Tuesday, March 19, 2013

Breakfast for dinner: A go-to recipe for waffles

March 3, 2013
  • Waffles
  • Maple pork sausage patties
  • Scrambled eggs
  • Mimosa
For the second consecutive weekend, Diane and I volunteered all day Saturday at a Destination Imagination tournament. For the second consecutive Sunday, I planned a dinner that was easy to prepare. Unlike the previous weekend where my plans for an easy time in the kitchen did not work out,  my plans worked out as this was an easy meal to prepare. Not only was each item easy but the menu didn't present the timing issues that caused problems like those I encountered the previous week.

I don't recall what inspired me to have waffles this week. Unlike many other dishes, though, where I don't have a go-to recipe, I do have a favorite for waffles. Once I tried the recipe for yeasted waffles a few years ago I knew I had a winner. They are very easy to prepare, though some advance planning is required. I prepared the batter for the waffles on Saturday night after we got home from the Tournament. Mixing the ingredients together takes only a few minutes. Perhaps because it was at the end of a long day, I missed the instruction to put the batter into the refrigerator so it stayed at room temperature overnight. I did get it into the fridge the following morning and I don't think this delay in cooling is a problem for either safety or quality. I certainly didn't detect any problems with the final product. The finished waffles were nice and crispy with a soft, rich, and flavorful interior. They were served with butter, maple syrup (Grade B, which is made from sap that flows later in the season, is darker and more strongly flavored than Grade A), and a selection of fruit jams.

Waffles alone does not a full meal make, though breakfast for dinner tends to be a meal lacking in some of the major food groups. (Perhaps I should have included some fresh fruit?) In a recent taste test on Cook's Country, we were surprised (as were the testers) to learn that pre-cooked sausages are better than those you have to cook. We had some Jimmie Dean sausages in the freezer and these were easily thawed and warmed; they were good. In addition, I scrambled some eggs: 4 eggs, a tablespoons of 2% milk, about a teaspoon of salt, and some pepper were whisked together until they were combined. These were then cooked in 1 tablespoon of butter in a non-stick skillet over medium heat. This simple procedure produced good eggs; they were fluffy and tender though a little runny so I could have cooked them for another minute or so. (A little underdone, though, is better than having eggs that are overcooked and rubbery.) They were also a little too salty so I'll have to remember to cut down on the salt next time. Finally, we had mimosas. I bought an inexpensive brut champagne (it made sense to me to use a dry champagne since it was to be mixed with fruit juice) and mixed it with an equal amount of orange juice.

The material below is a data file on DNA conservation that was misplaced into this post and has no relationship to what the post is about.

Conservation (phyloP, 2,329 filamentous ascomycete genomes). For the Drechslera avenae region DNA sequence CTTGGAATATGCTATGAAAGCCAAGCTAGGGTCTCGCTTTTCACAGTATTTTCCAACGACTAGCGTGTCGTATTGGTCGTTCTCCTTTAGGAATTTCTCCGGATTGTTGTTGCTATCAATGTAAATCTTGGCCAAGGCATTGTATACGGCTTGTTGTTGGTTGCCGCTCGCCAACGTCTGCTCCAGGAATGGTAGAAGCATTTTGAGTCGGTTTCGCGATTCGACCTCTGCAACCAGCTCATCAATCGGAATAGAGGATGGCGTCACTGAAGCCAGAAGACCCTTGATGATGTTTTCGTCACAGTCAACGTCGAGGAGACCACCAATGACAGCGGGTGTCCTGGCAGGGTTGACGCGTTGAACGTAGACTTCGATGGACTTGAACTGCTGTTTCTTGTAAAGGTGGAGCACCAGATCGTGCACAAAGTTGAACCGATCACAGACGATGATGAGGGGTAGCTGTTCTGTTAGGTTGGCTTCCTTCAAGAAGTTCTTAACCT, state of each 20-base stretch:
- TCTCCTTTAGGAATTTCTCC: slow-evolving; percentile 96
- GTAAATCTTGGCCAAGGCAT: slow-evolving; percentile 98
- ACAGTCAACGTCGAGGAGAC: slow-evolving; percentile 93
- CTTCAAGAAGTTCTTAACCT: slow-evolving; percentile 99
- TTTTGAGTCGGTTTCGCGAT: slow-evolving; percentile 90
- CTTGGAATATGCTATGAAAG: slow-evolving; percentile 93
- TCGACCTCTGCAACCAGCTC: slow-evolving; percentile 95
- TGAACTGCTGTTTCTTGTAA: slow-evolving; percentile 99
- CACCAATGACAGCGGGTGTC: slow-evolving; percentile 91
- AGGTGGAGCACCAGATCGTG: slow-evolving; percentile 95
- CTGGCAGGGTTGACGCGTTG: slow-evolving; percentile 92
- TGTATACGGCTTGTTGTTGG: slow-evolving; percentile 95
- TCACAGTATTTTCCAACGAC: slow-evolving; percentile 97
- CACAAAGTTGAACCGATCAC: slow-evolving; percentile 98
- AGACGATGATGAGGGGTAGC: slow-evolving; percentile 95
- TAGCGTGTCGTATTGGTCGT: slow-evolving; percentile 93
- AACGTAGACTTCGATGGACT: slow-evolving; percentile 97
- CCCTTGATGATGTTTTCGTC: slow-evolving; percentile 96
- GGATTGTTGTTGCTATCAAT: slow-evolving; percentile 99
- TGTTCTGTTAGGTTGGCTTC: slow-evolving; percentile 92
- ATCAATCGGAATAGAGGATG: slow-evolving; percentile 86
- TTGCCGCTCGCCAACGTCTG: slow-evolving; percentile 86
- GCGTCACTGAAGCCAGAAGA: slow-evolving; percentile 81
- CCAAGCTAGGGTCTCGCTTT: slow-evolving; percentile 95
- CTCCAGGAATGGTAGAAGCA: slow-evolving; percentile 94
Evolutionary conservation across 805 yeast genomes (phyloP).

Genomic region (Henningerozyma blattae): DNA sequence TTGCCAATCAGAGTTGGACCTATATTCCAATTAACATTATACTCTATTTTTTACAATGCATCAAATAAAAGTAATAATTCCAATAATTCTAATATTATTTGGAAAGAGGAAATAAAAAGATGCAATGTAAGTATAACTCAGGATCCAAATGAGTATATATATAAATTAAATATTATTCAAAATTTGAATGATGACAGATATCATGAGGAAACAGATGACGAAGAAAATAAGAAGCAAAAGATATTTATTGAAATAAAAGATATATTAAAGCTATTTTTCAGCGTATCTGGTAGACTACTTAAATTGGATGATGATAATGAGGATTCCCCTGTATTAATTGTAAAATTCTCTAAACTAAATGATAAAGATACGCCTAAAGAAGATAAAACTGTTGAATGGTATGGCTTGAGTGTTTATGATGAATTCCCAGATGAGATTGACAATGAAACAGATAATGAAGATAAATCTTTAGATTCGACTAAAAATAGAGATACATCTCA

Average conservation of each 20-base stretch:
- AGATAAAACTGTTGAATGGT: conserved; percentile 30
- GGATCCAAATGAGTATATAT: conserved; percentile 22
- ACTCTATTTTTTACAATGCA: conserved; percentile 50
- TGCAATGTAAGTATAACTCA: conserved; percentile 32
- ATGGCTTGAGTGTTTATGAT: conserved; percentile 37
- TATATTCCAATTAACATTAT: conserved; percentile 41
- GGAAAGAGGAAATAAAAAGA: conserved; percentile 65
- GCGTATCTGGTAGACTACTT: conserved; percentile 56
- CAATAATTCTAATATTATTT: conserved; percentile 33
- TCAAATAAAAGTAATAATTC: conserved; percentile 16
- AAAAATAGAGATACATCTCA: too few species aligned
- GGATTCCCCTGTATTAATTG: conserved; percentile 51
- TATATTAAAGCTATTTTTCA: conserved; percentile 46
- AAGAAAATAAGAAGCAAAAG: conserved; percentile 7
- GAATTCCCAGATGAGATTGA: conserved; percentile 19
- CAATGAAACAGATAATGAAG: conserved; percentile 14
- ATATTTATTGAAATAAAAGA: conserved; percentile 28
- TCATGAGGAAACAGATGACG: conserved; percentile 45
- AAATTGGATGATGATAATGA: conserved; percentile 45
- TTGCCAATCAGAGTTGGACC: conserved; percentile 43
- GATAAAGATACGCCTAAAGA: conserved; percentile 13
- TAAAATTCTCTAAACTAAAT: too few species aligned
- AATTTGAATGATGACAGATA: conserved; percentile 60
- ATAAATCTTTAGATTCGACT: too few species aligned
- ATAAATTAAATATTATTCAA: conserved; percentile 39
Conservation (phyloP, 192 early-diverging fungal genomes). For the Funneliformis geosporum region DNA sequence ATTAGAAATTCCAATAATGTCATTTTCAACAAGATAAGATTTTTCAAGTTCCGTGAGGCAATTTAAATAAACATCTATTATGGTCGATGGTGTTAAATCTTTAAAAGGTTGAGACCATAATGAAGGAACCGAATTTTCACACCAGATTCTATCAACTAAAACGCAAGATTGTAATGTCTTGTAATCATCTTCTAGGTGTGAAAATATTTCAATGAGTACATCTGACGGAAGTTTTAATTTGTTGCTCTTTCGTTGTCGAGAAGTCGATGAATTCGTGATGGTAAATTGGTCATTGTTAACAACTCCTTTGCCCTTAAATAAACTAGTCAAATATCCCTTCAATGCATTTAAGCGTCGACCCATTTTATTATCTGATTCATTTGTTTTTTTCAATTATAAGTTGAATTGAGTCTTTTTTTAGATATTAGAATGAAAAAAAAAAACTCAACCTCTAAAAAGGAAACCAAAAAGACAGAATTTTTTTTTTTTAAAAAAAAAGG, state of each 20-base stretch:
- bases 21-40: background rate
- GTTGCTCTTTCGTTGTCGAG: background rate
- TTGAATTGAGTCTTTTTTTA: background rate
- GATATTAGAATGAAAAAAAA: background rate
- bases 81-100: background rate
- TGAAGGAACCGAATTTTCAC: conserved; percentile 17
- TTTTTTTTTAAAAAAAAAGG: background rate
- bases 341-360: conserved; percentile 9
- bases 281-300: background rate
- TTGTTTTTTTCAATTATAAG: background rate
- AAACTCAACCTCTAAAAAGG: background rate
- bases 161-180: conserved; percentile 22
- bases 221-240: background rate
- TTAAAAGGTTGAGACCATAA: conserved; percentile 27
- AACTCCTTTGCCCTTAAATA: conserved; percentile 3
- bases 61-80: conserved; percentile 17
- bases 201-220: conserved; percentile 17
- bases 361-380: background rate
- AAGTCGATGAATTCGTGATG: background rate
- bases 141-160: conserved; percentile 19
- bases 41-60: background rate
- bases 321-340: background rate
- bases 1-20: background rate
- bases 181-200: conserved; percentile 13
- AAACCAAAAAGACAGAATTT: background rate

While I might not have learned as much from this dinner as from the previous week's meal, it was a success. It was simple, everything was good to eat, and it didn't take a lot of time or energy to prepare.

Yeasted Waffles from Cook's Illustrated

The recipe made many more waffles than two of us could have for dinner. But that is OK as I could then  have re-heated waffles every morning for breakfast for the following week. After cooling, the waffles were placed in a zipper lock sandwich bag, half of a 7" waffle in each one, and frozen. At breakfast time they were removed from the freezer and placed in the toaster which was set on 3 (out of 10) and had the frozen option selected. They were served with butter and either jam or some maple syrup that was warmed in the microwave.

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